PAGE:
Amazon.com Inc. is taking its tax fight to the U.S. Supreme Court, asking the justices to block a demand from New York authorities that it collect a sales tax on goods sold in that state.
The online retail giant hired Theodore B. Olson, former solicitor general of the U.S., to represent the company in its petition to have the case reviewed by the court.
The filing seeks to persuade the court to consider the constitutionality of states collecting taxes from companies that don’t have such physical operations such as warehouses in those states. The company has long relied on a 1992 Supreme Court ruling that gave retailers a pass on having to collect sales in states where they don’t have a physical presence. Retailers with physical locations have lobbied for years to get online retailers to collect taxes on sales, arguing that the 1992 ruling gave online competitors an unfair advantage.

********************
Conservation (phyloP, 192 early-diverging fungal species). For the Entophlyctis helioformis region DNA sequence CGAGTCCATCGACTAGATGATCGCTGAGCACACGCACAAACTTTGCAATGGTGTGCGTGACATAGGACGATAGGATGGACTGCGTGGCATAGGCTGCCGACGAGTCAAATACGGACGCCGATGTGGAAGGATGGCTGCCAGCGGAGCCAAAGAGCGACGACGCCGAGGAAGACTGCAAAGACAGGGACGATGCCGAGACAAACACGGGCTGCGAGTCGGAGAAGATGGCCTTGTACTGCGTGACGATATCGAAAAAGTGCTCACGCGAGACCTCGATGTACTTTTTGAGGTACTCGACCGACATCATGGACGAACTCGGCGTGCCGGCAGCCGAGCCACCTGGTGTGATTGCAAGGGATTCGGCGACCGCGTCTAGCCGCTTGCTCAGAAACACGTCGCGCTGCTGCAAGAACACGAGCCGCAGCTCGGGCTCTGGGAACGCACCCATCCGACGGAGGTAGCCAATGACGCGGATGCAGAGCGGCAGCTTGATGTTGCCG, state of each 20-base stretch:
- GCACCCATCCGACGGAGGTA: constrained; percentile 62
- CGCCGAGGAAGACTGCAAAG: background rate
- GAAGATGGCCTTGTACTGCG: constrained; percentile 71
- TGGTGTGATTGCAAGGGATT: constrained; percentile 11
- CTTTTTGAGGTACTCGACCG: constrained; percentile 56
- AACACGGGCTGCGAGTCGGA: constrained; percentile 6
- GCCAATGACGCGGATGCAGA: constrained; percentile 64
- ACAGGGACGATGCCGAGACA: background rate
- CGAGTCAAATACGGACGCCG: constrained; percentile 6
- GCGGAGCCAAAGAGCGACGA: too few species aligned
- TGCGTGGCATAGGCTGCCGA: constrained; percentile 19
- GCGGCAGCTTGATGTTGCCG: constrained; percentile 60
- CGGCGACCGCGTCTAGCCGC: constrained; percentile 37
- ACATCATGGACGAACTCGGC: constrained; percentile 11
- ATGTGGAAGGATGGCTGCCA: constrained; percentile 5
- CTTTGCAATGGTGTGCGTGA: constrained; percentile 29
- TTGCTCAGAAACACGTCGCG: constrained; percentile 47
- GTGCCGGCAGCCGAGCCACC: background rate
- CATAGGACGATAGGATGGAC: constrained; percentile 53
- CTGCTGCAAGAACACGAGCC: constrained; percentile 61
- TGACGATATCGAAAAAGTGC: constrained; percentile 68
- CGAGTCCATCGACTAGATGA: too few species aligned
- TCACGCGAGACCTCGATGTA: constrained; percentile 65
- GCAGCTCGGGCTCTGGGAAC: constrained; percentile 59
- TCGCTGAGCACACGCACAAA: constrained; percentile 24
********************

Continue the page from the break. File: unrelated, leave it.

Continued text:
New York was among the first states to try to get Amazon and other online retailers to collect taxes. The state argued that a referral program the company runs, called Amazon Associates, gives the company a presence in New York. That program offers bounties to website operators for sales of Amazon products they generate through links on their pages. The company has thousands of associates in New York. With some states, Amazon has negotiated deals to collect taxes, often in exchange for tax incentives to build operations in those states. In other states, Amazon has terminated the associates programs in order to avoid tax collection.The Seattle Times